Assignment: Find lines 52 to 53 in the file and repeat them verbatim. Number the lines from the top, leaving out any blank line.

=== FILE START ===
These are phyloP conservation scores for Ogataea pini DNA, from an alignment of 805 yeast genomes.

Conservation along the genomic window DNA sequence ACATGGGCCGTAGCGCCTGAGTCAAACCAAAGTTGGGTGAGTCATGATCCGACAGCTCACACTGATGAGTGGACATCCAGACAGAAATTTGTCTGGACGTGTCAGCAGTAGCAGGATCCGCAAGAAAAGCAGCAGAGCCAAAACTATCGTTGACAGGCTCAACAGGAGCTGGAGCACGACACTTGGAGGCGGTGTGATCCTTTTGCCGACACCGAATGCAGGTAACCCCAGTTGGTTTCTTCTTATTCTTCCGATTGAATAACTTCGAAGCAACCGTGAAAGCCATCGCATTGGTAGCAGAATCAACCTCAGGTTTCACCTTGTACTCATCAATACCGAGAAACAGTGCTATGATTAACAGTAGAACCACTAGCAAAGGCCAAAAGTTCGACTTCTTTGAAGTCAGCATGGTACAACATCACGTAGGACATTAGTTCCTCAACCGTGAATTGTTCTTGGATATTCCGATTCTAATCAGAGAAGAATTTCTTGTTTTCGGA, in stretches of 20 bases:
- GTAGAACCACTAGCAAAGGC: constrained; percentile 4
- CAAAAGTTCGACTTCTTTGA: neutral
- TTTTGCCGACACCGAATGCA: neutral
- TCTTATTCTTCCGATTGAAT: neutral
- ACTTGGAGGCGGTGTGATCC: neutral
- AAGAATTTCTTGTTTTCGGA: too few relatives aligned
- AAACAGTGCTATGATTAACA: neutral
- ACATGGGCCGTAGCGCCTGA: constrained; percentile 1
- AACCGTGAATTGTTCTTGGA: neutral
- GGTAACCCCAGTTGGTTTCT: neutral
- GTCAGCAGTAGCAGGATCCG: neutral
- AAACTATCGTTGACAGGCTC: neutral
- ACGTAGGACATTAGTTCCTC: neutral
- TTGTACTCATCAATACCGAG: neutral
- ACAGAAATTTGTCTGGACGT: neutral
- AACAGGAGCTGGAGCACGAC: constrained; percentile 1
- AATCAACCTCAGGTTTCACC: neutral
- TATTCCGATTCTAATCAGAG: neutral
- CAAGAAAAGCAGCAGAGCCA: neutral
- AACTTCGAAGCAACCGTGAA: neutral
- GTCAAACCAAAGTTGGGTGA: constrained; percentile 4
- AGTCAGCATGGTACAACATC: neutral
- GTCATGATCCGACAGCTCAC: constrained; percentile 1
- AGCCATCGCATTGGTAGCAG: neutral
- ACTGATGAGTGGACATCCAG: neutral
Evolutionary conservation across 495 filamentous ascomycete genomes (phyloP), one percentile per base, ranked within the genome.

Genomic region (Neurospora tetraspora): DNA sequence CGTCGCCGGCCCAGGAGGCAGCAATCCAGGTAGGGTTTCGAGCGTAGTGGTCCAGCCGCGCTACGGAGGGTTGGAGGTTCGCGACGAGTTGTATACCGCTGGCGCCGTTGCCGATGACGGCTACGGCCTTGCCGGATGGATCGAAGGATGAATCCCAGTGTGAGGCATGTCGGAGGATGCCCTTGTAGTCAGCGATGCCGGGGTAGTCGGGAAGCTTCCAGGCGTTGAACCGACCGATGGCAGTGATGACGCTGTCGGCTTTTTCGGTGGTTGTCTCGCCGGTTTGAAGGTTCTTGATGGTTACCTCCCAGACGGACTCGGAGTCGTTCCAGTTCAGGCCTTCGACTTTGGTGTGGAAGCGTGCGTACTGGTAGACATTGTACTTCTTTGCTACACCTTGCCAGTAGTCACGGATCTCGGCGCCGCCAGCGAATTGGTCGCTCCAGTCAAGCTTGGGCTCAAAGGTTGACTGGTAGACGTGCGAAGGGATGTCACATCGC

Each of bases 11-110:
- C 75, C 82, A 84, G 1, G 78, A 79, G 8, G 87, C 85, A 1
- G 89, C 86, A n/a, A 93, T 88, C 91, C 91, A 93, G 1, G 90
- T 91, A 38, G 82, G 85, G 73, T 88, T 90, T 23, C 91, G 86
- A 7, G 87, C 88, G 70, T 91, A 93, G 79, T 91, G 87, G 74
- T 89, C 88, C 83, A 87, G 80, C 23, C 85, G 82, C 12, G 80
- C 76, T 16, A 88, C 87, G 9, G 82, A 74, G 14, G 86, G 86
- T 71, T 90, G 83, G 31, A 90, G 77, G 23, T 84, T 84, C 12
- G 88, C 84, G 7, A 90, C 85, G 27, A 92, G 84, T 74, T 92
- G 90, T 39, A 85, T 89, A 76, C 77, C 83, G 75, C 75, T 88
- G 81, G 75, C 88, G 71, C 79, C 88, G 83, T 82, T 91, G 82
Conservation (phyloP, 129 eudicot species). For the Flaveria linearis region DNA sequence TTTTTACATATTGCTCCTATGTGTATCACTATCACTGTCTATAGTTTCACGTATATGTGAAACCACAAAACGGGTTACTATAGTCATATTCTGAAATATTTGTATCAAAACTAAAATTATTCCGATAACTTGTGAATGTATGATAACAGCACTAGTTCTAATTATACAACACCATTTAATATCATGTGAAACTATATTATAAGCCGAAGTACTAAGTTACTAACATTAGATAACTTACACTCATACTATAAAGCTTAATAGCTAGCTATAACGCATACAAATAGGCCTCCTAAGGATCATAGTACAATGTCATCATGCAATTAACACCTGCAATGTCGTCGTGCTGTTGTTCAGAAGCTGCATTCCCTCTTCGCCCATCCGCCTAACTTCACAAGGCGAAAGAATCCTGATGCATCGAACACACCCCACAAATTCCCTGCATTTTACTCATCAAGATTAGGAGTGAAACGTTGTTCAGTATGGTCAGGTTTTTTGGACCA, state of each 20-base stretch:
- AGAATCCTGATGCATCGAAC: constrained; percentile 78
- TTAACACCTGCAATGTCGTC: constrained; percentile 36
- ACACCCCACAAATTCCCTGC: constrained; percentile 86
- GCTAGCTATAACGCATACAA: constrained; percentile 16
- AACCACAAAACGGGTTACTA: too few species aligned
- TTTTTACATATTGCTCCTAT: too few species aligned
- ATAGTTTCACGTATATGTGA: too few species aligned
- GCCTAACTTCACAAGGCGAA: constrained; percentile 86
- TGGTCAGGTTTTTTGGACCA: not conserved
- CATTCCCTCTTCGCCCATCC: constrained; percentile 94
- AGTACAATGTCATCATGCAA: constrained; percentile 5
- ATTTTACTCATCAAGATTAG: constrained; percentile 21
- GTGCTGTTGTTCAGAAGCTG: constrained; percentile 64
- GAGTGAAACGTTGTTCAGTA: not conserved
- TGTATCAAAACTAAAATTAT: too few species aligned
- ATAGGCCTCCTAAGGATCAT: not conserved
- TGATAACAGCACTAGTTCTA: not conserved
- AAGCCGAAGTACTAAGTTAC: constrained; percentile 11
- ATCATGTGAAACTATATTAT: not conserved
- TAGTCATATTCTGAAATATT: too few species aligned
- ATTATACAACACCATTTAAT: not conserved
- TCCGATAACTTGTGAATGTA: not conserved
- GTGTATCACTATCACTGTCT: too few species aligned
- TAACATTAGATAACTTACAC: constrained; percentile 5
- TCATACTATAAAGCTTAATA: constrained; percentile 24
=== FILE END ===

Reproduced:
- AGTACAATGTCATCATGCAA: constrained; percentile 5
- ATTTTACTCATCAAGATTAG: constrained; percentile 21